LOWER MANHATTAN -- Thirteen years after the 9/11 terrorist attack, the resurrected World Trade Center is open for business.
It's an emotional milestone for both New Yorkers and the nation.
Publishing giant Conde Nast started moving into One World Trade Center from Times Square Monday, occupying floors 20 to 44, with 3,400 writers, editors and ad executives from 18 magazines.
The 104-story, $3.9 billion skyscraper dominates the Manhattan skyline and is America's tallest building.
The building is about 60 percent leased, but the observation deck won't open untin the spring.
The eight-year construction of the 1,700-foot tall skyscraper came after years of political bickering.
"The New York City skyline is whole again, as One World Trade Center takes its place in Lower Manhattan," said Patrick Foye, executive director of the Port Authority of New York and New Jersey that owns both the building and the World Trade Center site. "(It) sets new standards of design, construction, prestige and sustainability; the opening of this iconic building is a major milestone in the transformation of Lower Manhattan into a thriving 24/7 neighborhood."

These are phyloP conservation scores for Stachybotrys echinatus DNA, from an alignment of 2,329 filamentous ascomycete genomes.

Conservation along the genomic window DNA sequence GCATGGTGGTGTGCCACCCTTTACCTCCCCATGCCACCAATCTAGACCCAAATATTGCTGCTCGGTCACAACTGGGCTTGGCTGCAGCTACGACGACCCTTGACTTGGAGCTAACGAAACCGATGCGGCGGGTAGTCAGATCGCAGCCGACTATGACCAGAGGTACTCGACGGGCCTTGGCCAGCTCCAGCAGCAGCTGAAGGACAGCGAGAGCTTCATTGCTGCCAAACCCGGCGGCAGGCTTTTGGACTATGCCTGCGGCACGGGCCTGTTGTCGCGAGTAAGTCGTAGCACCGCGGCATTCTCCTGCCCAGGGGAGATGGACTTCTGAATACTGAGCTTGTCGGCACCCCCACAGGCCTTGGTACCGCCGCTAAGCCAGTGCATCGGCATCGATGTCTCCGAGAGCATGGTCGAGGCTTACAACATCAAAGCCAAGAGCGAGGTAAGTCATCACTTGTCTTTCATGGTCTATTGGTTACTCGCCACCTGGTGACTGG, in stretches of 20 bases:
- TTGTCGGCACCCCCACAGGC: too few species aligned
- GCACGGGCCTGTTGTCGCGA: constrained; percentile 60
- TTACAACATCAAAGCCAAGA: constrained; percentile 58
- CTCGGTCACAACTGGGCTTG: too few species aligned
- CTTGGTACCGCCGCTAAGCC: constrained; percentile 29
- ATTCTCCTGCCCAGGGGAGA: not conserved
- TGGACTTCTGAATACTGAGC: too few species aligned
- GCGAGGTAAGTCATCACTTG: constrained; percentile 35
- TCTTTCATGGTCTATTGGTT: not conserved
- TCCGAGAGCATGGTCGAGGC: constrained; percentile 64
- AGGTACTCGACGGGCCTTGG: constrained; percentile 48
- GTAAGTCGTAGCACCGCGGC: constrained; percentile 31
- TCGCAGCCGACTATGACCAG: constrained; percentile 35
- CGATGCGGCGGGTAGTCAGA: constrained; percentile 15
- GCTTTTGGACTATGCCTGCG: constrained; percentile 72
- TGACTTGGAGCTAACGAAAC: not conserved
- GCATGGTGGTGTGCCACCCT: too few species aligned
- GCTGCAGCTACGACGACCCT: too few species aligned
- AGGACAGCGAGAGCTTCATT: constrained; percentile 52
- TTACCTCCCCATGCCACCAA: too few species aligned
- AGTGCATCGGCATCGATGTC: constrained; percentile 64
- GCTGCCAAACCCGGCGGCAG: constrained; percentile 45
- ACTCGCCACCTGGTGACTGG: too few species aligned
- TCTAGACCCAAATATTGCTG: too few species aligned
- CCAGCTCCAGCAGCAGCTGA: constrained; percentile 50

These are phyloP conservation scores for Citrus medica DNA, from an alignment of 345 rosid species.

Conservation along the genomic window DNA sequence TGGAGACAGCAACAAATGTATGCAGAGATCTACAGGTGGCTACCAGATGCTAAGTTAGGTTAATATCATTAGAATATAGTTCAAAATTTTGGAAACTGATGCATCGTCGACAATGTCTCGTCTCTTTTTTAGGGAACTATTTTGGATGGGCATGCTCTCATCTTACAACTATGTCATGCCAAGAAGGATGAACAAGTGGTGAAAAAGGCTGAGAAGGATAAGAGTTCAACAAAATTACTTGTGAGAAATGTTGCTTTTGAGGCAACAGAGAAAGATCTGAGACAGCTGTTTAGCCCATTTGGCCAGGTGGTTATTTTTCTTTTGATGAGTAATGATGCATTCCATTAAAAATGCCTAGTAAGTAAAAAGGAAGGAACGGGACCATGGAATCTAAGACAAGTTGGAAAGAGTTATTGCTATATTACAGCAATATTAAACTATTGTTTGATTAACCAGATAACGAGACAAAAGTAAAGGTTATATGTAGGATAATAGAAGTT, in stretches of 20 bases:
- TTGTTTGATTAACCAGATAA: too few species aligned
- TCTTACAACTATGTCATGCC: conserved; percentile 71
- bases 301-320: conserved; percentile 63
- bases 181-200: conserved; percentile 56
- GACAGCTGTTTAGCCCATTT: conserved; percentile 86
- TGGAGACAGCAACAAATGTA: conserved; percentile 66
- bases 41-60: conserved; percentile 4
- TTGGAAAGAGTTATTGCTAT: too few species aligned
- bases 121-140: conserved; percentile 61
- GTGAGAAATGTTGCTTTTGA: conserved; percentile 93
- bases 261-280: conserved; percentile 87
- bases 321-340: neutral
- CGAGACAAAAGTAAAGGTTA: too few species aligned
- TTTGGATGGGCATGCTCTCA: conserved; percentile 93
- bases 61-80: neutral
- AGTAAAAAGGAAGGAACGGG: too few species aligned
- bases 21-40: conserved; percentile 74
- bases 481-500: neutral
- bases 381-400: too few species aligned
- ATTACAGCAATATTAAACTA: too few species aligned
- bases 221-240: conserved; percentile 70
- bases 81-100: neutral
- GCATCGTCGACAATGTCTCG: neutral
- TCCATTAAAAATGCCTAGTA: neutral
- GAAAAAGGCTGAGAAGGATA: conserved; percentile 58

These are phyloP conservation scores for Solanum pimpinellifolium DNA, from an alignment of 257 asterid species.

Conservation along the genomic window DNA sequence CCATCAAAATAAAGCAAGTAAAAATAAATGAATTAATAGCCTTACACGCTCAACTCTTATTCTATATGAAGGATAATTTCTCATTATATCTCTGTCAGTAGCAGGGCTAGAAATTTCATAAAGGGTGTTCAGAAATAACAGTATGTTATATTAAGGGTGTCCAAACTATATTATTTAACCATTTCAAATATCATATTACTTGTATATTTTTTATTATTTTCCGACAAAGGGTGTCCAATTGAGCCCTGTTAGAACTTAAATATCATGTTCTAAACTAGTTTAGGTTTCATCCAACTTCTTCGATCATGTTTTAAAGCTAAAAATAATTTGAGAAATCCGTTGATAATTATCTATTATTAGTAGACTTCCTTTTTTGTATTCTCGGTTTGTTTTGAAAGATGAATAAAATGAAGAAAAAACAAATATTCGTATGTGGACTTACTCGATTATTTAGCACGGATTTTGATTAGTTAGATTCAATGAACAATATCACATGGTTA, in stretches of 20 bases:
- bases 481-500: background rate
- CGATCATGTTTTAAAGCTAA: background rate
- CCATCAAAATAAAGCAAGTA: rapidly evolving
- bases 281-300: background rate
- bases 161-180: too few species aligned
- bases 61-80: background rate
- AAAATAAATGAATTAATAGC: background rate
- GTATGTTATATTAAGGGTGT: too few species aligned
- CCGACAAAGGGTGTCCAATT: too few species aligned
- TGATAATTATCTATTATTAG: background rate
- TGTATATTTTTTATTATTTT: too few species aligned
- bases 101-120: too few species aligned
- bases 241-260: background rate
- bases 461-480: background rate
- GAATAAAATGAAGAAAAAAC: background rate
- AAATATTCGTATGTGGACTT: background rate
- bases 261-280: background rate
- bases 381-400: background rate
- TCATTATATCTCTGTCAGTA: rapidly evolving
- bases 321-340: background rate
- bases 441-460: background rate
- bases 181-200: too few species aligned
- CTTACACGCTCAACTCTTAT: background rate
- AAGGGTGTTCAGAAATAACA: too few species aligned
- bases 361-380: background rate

But the opening of One World Trade is about more than economics, it's about moving Lower Manhattan out of the past and into the future. It is a sparkling glass and metal symbol of the revitalization of area, which now boasts 60,000 residents, three times more than before 9/11.
With construction fences gone and boxes of office equipment in place, Conde Nast CEO Chuck Townsend walked into what Foye calls "the most secure office building in America."
"It's a great day for New York City, and it's an absolutely great day for Conde Nast," Townsend said.
Only about 170 of his company's 3,400 employees are moving in now, filling five floors of the tower, said Patricia Rockenwagner, a Conde Nast vice president and spokeswoman. About 3,000 more will arrive by early 2015.
Other parts of the building's 80,000 square feet will be going to the advertising firm Kids Creative, the stadium operator Legends Hospitality, the BMB Group investment adviser, and Servcorp, a provider of executive offices.
The government's General Services Administration signed up for 275,000 square feet, and the China Center, a trade and cultural facility, will cover 191,000 square feet.
From the northeast corner of the site, the tower overlooks the National September 11 Memorial & Museum built in the footprints of the twin towers. Its stated aim is to honor those who perished on that sunny September morning.
(Some information from the Associated Press.)
World Trade Center reopens for business, 13 years after 9/11
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